We continue to see a significant opportunity beyond our normal premium product and service level positioning in the mid-market. This is the fast-growing segment that is looking for a different price-value trade-off than we find in the premium segment.

In China, for example, the mid-market is expected to expand from about 120 million to 190 million households over the next ten years, introducing many tens of millions of new consumers in search of affordable, high quality goods and services as shown in the graph.

Growing mid-market households in China in millions

Growing mid-markets households (bar chart)

In some cases, the approach to addressing the mid-markets successfully is through appropriate products. A good example of this is the introduction of the Dulux All Round Guard and Forest Breath ranges of “safe for me and my family” paints to the Chinese market. These ranges meet the needs of a growing population of discerning consumers entering the home decoration market. We also have locally appropriate decorative paints mid-market ranges in India (e.g. Dulux Promise) and Indonesia (e.g. Dulux Catylac), as well as in many other countries.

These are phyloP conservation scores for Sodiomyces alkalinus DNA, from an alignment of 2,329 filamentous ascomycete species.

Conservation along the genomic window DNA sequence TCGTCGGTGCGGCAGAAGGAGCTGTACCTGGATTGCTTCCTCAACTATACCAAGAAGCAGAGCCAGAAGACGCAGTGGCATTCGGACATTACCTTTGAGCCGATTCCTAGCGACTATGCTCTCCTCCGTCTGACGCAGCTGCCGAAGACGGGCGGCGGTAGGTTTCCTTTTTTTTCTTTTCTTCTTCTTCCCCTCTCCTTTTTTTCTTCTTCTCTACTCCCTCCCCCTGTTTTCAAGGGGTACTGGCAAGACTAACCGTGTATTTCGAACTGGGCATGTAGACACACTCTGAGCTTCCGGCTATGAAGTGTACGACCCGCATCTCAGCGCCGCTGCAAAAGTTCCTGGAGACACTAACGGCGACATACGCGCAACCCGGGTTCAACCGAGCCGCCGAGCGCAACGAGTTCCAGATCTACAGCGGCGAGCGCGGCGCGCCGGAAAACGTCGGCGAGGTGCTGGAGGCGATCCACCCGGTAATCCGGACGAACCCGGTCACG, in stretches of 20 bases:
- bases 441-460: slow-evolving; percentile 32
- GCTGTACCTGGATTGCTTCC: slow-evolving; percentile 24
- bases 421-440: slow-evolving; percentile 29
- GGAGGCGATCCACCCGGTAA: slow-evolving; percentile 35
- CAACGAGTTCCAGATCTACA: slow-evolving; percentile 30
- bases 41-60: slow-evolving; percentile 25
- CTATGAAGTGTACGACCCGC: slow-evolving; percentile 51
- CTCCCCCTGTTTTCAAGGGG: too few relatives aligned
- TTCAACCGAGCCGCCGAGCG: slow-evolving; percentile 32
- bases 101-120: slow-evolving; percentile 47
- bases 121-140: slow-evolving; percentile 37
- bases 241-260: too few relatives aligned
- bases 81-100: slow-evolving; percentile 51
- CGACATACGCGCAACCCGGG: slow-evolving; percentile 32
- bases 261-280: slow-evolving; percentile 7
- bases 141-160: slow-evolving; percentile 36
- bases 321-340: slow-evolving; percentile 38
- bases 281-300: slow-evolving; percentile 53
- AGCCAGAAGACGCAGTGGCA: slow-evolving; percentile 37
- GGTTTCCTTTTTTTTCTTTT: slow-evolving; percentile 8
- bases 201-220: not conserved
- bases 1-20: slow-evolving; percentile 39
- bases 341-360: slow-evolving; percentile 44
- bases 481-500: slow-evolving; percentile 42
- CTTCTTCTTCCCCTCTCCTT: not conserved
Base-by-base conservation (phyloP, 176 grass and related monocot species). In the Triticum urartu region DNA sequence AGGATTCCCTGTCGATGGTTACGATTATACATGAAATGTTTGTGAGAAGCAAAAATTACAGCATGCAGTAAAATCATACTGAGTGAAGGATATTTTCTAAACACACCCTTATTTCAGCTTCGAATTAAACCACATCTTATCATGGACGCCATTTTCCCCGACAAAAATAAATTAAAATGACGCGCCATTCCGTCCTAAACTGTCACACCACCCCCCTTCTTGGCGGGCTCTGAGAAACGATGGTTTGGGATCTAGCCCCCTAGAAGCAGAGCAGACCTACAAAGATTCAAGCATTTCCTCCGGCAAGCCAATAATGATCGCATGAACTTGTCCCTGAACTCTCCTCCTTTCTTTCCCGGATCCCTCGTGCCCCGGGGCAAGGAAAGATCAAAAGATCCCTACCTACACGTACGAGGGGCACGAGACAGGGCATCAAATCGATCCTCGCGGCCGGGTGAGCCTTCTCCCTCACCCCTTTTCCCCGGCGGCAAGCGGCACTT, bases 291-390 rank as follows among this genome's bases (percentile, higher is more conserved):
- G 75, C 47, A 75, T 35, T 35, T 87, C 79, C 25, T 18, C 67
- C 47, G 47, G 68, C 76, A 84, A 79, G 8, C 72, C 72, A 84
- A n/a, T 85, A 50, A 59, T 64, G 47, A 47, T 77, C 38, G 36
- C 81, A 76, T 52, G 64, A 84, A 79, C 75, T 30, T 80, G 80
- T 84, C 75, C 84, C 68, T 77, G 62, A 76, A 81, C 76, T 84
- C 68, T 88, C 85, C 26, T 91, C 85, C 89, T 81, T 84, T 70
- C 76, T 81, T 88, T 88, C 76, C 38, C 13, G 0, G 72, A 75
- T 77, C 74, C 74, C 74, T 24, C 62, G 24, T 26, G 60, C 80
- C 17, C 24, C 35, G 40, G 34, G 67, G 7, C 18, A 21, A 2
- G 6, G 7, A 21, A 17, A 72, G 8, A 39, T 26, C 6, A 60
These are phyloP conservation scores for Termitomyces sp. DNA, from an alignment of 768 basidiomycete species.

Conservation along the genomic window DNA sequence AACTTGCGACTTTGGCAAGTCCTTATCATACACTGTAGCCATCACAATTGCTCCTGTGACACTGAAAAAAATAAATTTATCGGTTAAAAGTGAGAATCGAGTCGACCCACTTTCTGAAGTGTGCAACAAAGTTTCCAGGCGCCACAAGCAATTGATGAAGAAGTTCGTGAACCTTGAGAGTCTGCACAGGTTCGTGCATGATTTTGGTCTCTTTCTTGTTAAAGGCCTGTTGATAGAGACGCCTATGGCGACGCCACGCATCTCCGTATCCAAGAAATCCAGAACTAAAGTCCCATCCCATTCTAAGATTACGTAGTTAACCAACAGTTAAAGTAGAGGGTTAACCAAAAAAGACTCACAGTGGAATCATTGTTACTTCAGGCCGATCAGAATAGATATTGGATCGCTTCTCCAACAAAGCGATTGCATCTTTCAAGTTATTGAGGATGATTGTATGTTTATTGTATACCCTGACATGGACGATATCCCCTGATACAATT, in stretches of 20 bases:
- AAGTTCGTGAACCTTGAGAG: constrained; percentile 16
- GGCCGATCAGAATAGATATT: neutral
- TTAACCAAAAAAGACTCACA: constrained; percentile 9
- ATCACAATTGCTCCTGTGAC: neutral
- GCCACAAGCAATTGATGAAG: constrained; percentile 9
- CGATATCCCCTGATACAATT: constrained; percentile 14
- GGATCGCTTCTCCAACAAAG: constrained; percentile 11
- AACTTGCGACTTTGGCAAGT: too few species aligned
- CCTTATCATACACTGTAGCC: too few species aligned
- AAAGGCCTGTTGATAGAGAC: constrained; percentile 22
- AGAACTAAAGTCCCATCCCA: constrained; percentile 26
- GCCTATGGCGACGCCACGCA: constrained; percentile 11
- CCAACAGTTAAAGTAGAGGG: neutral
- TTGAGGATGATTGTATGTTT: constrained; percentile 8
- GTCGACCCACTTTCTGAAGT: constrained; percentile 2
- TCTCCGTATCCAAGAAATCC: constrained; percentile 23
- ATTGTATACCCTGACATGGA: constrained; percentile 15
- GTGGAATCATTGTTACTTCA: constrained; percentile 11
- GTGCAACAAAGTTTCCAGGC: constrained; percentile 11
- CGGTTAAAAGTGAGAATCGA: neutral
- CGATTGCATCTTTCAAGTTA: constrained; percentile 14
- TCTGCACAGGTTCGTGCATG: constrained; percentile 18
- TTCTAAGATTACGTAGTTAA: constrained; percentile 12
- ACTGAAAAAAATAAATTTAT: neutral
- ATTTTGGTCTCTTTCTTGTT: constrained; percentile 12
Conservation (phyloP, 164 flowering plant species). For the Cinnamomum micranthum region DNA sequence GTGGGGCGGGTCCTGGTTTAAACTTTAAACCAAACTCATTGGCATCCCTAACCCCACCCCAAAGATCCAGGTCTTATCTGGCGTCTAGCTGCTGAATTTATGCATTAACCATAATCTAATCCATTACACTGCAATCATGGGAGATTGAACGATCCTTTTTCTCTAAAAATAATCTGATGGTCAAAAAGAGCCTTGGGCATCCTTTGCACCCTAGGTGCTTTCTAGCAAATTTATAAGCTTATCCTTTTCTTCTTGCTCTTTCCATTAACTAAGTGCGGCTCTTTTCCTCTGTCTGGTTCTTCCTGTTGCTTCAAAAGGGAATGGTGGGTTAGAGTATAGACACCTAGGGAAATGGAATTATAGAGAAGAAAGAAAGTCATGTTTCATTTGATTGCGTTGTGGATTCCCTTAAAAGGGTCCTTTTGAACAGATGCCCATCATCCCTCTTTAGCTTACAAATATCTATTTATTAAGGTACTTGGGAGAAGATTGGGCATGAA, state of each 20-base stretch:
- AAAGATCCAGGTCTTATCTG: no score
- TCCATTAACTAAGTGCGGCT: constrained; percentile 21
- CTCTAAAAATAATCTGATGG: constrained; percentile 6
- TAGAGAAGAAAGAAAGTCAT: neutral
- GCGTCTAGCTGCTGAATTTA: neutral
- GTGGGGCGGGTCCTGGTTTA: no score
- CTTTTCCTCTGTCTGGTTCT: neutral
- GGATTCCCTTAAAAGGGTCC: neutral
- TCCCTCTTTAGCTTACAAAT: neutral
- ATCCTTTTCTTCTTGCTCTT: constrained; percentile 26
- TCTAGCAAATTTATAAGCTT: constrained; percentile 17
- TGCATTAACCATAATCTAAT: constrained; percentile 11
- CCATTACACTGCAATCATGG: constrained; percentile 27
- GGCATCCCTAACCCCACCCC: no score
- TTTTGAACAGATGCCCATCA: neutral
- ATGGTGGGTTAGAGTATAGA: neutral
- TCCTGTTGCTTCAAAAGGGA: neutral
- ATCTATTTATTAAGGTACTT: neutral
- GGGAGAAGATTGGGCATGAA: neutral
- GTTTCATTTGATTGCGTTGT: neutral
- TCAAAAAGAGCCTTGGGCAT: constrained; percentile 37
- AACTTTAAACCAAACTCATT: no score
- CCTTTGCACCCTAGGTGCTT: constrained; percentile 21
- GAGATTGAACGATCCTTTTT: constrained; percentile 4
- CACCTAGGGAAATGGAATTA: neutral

Differentiated product lines are not the only solution to the mid-markets. In some cases, the solution is to have different brands, distribution and/or sales force approaches. So, for example, we have a completely different business model for the mid-market in automotive refinishes than we have for our premium brands. This includes everything from brand name, to product formulation, to technical service levels to distribution channels, to price. Of course, both business models fully and completely adhere to the same standards and techniques in terms of business principles, safety and sustainability. It is also worth noting that, while mid-market business models are often initially developed for high growth markets, there are also mid-market opportunities in the more established markets.

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